The United States is founded on sound principles. Americans
should not be afraid to defend them. Constitutions exist to protect
the rights of minorities as well as majorities. Democracy means
more than finding ways to manipulate the electoral process in order
to remain in executive office.
But the United States cannot be the only nation in the Americas
ready to speak out in Defense of the charter. The challenge is to
encourage fellow democrats in the Americas to speak up in the halls
of the OAS and elsewhere. It is incumbent on President Obama and
his new Latin American team to find new strategies for winning the
battle for pluralistic liberal democracy in the Western
Promote Energy Cooperation. Much of the U.S.
presidential campaign was conducted at a period when energy prices
soared, siphoning off precious American dollars and leaving the
United States vulnerable to energy blackmail by Venezuela's
anti-American president, Hugo Chávez.
Even with currently lower oil prices, a sound comprehensive
strategy will require expanding domestic oil and energy supplies,
more nuclear power, economically sustainable alternative energy
sources, and greater energy efficiency and conservation. The United
States must work closely with Canada and Mexico, America's nearest
and most reliable suppliers. Realistic steps to promote energy
alternatives in both Americas will include elimination of the tax
on sugar-based ethanol, collaborating to develop research in
second-generation bio-fuels, and supporting a regionally integrated
system of pipelines and liquefied natural gas facilities.
Earn Trust, Work with Pivotal Leaders. It is
important to move quickly to develop a strong personal rapport with
Latin America's current breed of genuinely democratic leaders.
President Calderon in Mexico, Brazil's Luis Lula da Silva, Peru's
Alan Garcia, Chile's Michelle Bachelet, and the Dominican
Republic's Leonel Fernandez are among prominent leaders who share
forward-looking attitudes on democracy, free-market growth, and
poverty alleviation. The Obama Administration needs to reach out to
them early and often. Special attention needs to be given to
Colombia's President Alvaro Uribe whose program of democratic
security and efforts to build what has been absent for decades, a
strong Colombian government, merits early consultation and
continued support in the final stage of two remarkable presidential
Develop a Bold education Initiative. The Obama
Administration needs a bold initiative capable of touching the
lives of ordinary Latin Americans. education is the key to
permanently reducing poverty and making more equitable societies.
The United States is well positioned to present a broad,
multifaceted educational initiative. Support for elementary and
secondary education is important and can include loans from the
World Bank and the IADB. Rejuvenating programs at the higher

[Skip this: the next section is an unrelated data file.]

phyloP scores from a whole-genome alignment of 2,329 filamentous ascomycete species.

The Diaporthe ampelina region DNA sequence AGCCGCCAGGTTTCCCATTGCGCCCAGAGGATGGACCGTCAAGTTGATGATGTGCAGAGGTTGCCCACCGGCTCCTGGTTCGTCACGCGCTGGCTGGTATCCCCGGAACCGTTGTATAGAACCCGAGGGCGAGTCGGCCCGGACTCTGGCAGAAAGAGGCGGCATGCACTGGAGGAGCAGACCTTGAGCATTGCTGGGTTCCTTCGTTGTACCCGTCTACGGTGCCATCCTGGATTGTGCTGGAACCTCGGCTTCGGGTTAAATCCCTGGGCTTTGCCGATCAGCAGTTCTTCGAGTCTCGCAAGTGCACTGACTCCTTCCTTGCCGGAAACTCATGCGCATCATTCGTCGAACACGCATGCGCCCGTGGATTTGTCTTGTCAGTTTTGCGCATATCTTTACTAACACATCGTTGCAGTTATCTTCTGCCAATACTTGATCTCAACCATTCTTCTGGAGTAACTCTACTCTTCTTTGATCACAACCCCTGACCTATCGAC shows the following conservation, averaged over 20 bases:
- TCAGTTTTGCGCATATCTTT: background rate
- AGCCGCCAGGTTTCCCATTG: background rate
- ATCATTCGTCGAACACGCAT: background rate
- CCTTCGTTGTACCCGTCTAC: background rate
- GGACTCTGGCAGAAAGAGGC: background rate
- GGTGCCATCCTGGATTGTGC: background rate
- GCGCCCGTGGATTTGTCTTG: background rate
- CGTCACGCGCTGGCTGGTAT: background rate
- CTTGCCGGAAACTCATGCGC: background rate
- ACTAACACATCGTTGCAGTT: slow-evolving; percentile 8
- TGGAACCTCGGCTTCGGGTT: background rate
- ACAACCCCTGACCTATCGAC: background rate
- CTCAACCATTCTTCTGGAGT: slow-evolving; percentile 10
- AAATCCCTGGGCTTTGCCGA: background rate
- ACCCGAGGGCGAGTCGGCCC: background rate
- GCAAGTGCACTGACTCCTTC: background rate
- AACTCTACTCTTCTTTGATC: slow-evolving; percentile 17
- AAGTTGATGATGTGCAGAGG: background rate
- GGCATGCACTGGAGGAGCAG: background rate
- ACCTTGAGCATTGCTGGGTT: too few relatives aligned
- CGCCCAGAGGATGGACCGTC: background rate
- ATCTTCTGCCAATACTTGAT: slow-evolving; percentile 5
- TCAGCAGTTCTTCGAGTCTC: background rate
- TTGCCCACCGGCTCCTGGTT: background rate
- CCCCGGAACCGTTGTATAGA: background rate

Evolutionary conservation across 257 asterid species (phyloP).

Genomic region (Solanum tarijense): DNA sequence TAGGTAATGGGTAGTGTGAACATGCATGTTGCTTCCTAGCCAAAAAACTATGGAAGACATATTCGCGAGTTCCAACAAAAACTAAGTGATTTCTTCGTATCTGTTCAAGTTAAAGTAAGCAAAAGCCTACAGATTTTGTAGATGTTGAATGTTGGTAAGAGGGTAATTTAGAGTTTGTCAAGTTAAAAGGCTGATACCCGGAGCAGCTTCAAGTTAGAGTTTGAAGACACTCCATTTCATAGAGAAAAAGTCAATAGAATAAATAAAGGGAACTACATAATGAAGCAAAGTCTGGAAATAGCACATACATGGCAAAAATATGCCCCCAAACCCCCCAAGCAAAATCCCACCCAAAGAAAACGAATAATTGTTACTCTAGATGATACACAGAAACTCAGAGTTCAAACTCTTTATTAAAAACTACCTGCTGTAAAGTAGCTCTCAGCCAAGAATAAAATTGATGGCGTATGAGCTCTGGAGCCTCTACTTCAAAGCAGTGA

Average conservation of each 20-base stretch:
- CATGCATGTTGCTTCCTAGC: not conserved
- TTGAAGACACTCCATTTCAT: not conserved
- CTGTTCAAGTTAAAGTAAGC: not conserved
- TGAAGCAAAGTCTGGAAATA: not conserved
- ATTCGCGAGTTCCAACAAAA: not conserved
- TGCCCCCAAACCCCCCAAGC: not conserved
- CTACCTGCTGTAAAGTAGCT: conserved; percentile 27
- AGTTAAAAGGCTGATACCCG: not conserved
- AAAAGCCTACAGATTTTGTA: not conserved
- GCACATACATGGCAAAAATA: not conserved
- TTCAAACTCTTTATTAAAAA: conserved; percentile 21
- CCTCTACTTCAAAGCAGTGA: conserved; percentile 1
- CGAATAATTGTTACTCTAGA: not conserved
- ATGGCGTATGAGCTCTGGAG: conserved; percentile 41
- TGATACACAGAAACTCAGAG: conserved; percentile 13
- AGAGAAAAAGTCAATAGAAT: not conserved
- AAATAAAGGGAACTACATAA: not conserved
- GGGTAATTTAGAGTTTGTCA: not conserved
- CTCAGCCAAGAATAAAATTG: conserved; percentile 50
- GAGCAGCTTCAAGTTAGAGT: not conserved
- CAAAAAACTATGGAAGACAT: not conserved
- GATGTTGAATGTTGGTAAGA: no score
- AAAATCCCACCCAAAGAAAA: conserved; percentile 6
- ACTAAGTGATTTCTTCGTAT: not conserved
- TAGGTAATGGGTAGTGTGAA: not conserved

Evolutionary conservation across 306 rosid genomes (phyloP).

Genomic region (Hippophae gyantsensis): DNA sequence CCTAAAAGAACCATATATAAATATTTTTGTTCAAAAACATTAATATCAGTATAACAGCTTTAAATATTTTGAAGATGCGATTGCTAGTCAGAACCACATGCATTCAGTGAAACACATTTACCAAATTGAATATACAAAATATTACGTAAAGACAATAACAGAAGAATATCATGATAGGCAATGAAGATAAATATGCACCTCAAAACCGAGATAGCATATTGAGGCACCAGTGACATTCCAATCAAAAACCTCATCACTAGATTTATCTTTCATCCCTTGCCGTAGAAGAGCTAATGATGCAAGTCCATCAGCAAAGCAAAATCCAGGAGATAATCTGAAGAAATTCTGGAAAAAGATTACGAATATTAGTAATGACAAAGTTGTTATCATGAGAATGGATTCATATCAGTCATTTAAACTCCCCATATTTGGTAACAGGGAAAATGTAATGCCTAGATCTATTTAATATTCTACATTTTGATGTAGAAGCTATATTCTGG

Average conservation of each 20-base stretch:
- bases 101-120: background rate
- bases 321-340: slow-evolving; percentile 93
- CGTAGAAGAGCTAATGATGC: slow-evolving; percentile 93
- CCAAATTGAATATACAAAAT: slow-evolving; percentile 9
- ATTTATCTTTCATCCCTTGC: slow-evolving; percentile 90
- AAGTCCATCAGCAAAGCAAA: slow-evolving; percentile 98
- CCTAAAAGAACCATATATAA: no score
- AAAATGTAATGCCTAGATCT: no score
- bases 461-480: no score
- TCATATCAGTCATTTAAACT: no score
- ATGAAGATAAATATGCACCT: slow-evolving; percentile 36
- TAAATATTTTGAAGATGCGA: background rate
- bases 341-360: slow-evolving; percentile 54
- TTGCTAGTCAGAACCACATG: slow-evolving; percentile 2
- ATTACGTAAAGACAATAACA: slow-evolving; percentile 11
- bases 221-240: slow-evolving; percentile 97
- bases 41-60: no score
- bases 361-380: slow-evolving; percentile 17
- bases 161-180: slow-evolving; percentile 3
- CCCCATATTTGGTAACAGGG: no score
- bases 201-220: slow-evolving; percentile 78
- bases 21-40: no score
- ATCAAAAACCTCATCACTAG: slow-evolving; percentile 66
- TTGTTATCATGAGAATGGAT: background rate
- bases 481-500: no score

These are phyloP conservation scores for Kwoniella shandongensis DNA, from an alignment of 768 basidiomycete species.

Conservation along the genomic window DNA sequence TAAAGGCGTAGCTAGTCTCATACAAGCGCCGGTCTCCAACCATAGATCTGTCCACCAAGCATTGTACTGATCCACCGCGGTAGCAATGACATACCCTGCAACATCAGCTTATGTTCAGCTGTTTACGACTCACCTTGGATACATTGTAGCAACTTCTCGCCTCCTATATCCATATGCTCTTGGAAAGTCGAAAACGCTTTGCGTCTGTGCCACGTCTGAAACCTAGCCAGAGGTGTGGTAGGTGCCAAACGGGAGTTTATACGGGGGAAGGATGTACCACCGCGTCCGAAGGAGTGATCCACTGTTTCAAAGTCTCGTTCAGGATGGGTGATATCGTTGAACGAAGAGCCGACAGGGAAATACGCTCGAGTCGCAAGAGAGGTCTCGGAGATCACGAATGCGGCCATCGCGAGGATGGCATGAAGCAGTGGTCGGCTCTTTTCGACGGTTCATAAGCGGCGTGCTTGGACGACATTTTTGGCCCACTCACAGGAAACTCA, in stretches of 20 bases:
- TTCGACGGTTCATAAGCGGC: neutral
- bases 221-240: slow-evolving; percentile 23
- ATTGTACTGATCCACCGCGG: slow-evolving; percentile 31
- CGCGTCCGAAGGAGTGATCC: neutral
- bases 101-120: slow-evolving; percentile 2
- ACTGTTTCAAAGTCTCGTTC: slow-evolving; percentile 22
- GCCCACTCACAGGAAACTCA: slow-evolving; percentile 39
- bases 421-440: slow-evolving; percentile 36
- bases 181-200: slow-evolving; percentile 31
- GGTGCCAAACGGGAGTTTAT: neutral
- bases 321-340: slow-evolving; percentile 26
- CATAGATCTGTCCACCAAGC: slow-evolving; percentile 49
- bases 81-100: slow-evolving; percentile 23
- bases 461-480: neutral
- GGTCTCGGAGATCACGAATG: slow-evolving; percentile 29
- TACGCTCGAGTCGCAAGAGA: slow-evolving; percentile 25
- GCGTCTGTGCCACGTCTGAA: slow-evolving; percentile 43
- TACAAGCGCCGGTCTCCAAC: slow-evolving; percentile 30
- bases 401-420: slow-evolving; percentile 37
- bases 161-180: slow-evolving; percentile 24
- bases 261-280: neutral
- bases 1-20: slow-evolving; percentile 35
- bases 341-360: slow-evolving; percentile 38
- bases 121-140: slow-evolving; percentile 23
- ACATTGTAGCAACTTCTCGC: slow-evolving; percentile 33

education level could be a signature initiative for the incoming
Administration. They can reach directly to future leaders and spur
innovation in sciences and technology, areas where Latin America
lags behind on the global scale. President Obama should consider
creating a senior-level voluntary Western Hemispheric education
Council to energize and revitalize the gamut of education
strategies. The challenge is also to develop a stronger synergy to
promote coordination and cooperation between government efforts,
nongovernmental organizations (NGOs), and civil society. Additional
educational efforts should also advance English-language education
and develop a basic program that identifies the fundamentals of
Revitalize Regular and Citizen-to-Citizen
Diplomacy. While there is anti-Americanism in the Western
Hemisphere, there remains an abundant hunger for the American
brand. The new Administration, drawing on a commitment to public
service and to the revitalization of a service ethic, should work
to recapture and revitalize what is best in the United States.
President Obama and his team should work to develop a strategic
communications plan to closely coordinate democracy promotion and
public diplomacy, making sure the Departments of Defense and State
and the National Endowment for Democracy carefully define a
strategy, work together, and remain on message.
Restoring a special envoy for Latin America may signal fresh
interest in the region but the envoy needs genuine access to the
Oval Office and the ability to inject fresh discipline and energy
into the Washington policy process.
Increasing the number of Peace Corps volunteers, as proposed, is
a wise idea. So is making the government a clearinghouse and point
of assistance for the large number of American NGOs and faith-based
groups that are active in the Western Hemisphere. Finding ways to
energize and engage the U.S. Hispanic population to work
constructively with their home countries is another avenue that
needs to be pursued.
CAUTION WITH Cuba
Exercise Caution with Cuba. On May 23, 2008,
Senator Obama declared that, "My policy toward Cuba will be guided
by one word: Libertad. And the road to freedom for all Cubans must
begin with justice for Cuba's political prisoners, the rights of
free speech, a free press and freedom of assembly; and it must lead
to elections that are free and fair."
It is important to keep clearly in focus the fact that Cuba,
after 50 years under a single revolutionary, anti-American leader,
remains a totalitarian state -- an ideological dinosaur and island
prison with a stronger kinship to the regimes of Stalin and Mao
than to modern social democratic states. The island belongs not to
the people but to an aging Raul Castro and his military comrades.
Cosmetic economic changes have done little to alleviate dire